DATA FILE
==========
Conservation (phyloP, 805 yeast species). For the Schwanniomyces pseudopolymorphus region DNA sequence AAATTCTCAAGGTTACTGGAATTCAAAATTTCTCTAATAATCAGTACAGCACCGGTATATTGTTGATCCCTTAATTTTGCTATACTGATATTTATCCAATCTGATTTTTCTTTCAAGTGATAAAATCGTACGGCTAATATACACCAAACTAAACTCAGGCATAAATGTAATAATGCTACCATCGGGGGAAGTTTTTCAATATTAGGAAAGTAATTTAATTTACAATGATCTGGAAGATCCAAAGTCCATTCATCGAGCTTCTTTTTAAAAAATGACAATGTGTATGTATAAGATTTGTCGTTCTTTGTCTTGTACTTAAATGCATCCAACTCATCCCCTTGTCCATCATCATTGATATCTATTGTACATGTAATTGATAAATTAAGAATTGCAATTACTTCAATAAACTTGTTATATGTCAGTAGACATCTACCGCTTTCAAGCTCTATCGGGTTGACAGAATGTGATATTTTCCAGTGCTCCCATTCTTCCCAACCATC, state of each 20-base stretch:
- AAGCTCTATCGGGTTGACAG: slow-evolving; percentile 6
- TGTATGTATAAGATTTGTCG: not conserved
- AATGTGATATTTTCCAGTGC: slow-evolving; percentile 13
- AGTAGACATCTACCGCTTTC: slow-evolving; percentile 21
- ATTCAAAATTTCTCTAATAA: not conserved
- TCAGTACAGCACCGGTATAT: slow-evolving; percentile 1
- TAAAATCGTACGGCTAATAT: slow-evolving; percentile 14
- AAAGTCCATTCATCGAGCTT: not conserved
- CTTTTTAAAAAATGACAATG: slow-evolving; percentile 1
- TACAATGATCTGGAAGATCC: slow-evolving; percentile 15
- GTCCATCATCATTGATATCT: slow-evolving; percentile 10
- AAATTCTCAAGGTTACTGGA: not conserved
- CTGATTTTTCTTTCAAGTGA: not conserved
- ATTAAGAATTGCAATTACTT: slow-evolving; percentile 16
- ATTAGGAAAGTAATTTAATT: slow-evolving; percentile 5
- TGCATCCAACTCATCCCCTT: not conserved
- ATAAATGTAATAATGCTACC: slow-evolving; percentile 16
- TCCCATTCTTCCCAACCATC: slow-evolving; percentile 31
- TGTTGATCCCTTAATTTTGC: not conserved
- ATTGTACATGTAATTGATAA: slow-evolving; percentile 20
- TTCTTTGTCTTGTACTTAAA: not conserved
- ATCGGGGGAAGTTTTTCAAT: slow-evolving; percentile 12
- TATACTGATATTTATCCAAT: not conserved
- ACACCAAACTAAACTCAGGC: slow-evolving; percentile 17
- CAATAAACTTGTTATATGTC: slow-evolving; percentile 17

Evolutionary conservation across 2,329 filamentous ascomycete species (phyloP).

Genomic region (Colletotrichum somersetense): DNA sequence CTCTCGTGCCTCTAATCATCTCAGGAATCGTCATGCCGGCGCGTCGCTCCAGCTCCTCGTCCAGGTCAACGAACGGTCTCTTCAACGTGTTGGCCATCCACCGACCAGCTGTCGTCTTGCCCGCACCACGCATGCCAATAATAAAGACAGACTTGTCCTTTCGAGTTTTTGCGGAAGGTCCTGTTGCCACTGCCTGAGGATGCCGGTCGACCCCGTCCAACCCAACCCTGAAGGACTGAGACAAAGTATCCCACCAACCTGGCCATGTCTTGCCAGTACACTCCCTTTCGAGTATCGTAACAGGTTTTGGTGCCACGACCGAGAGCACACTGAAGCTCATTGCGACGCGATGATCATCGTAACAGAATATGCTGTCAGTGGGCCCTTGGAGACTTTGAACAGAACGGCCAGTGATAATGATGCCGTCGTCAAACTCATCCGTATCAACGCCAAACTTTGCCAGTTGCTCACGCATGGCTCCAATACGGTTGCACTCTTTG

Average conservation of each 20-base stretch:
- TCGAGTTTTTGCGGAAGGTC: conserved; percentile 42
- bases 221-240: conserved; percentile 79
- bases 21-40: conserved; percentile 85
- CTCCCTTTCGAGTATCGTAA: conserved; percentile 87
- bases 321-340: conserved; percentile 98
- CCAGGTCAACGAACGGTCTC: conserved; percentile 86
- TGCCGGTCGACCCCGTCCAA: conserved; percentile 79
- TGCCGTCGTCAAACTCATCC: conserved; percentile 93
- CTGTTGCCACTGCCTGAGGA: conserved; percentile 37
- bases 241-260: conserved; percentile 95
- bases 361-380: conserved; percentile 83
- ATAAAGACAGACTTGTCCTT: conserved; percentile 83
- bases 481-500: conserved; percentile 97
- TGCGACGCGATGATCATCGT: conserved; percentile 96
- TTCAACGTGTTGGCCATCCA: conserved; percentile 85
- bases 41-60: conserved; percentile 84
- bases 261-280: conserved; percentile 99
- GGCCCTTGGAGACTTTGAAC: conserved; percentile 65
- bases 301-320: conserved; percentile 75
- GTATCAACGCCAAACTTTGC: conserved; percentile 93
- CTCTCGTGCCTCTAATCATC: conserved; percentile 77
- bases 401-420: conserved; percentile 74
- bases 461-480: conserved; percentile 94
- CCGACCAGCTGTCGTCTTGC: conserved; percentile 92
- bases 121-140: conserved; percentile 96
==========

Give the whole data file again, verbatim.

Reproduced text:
Conservation (phyloP, 805 yeast species). For the Schwanniomyces pseudopolymorphus region DNA sequence AAATTCTCAAGGTTACTGGAATTCAAAATTTCTCTAATAATCAGTACAGCACCGGTATATTGTTGATCCCTTAATTTTGCTATACTGATATTTATCCAATCTGATTTTTCTTTCAAGTGATAAAATCGTACGGCTAATATACACCAAACTAAACTCAGGCATAAATGTAATAATGCTACCATCGGGGGAAGTTTTTCAATATTAGGAAAGTAATTTAATTTACAATGATCTGGAAGATCCAAAGTCCATTCATCGAGCTTCTTTTTAAAAAATGACAATGTGTATGTATAAGATTTGTCGTTCTTTGTCTTGTACTTAAATGCATCCAACTCATCCCCTTGTCCATCATCATTGATATCTATTGTACATGTAATTGATAAATTAAGAATTGCAATTACTTCAATAAACTTGTTATATGTCAGTAGACATCTACCGCTTTCAAGCTCTATCGGGTTGACAGAATGTGATATTTTCCAGTGCTCCCATTCTTCCCAACCATC, state of each 20-base stretch:
- AAGCTCTATCGGGTTGACAG: slow-evolving; percentile 6
- TGTATGTATAAGATTTGTCG: not conserved
- AATGTGATATTTTCCAGTGC: slow-evolving; percentile 13
- AGTAGACATCTACCGCTTTC: slow-evolving; percentile 21
- ATTCAAAATTTCTCTAATAA: not conserved
- TCAGTACAGCACCGGTATAT: slow-evolving; percentile 1
- TAAAATCGTACGGCTAATAT: slow-evolving; percentile 14
- AAAGTCCATTCATCGAGCTT: not conserved
- CTTTTTAAAAAATGACAATG: slow-evolving; percentile 1
- TACAATGATCTGGAAGATCC: slow-evolving; percentile 15
- GTCCATCATCATTGATATCT: slow-evolving; percentile 10
- AAATTCTCAAGGTTACTGGA: not conserved
- CTGATTTTTCTTTCAAGTGA: not conserved
- ATTAAGAATTGCAATTACTT: slow-evolving; percentile 16
- ATTAGGAAAGTAATTTAATT: slow-evolving; percentile 5
- TGCATCCAACTCATCCCCTT: not conserved
- ATAAATGTAATAATGCTACC: slow-evolving; percentile 16
- TCCCATTCTTCCCAACCATC: slow-evolving; percentile 31
- TGTTGATCCCTTAATTTTGC: not conserved
- ATTGTACATGTAATTGATAA: slow-evolving; percentile 20
- TTCTTTGTCTTGTACTTAAA: not conserved
- ATCGGGGGAAGTTTTTCAAT: slow-evolving; percentile 12
- TATACTGATATTTATCCAAT: not conserved
- ACACCAAACTAAACTCAGGC: slow-evolving; percentile 17
- CAATAAACTTGTTATATGTC: slow-evolving; percentile 17

Evolutionary conservation across 2,329 filamentous ascomycete species (phyloP).

Genomic region (Colletotrichum somersetense): DNA sequence CTCTCGTGCCTCTAATCATCTCAGGAATCGTCATGCCGGCGCGTCGCTCCAGCTCCTCGTCCAGGTCAACGAACGGTCTCTTCAACGTGTTGGCCATCCACCGACCAGCTGTCGTCTTGCCCGCACCACGCATGCCAATAATAAAGACAGACTTGTCCTTTCGAGTTTTTGCGGAAGGTCCTGTTGCCACTGCCTGAGGATGCCGGTCGACCCCGTCCAACCCAACCCTGAAGGACTGAGACAAAGTATCCCACCAACCTGGCCATGTCTTGCCAGTACACTCCCTTTCGAGTATCGTAACAGGTTTTGGTGCCACGACCGAGAGCACACTGAAGCTCATTGCGACGCGATGATCATCGTAACAGAATATGCTGTCAGTGGGCCCTTGGAGACTTTGAACAGAACGGCCAGTGATAATGATGCCGTCGTCAAACTCATCCGTATCAACGCCAAACTTTGCCAGTTGCTCACGCATGGCTCCAATACGGTTGCACTCTTTG

Average conservation of each 20-base stretch:
- TCGAGTTTTTGCGGAAGGTC: conserved; percentile 42
- bases 221-240: conserved; percentile 79
- bases 21-40: conserved; percentile 85
- CTCCCTTTCGAGTATCGTAA: conserved; percentile 87
- bases 321-340: conserved; percentile 98
- CCAGGTCAACGAACGGTCTC: conserved; percentile 86
- TGCCGGTCGACCCCGTCCAA: conserved; percentile 79
- TGCCGTCGTCAAACTCATCC: conserved; percentile 93
- CTGTTGCCACTGCCTGAGGA: conserved; percentile 37
- bases 241-260: conserved; percentile 95
- bases 361-380: conserved; percentile 83
- ATAAAGACAGACTTGTCCTT: conserved; percentile 83
- bases 481-500: conserved; percentile 97
- TGCGACGCGATGATCATCGT: conserved; percentile 96
- TTCAACGTGTTGGCCATCCA: conserved; percentile 85
- bases 41-60: conserved; percentile 84
- bases 261-280: conserved; percentile 99
- GGCCCTTGGAGACTTTGAAC: conserved; percentile 65
- bases 301-320: conserved; percentile 75
- GTATCAACGCCAAACTTTGC: conserved; percentile 93
- CTCTCGTGCCTCTAATCATC: conserved; percentile 77
- bases 401-420: conserved; percentile 74
- bases 461-480: conserved; percentile 94
- CCGACCAGCTGTCGTCTTGC: conserved; percentile 92
- bases 121-140: conserved; percentile 96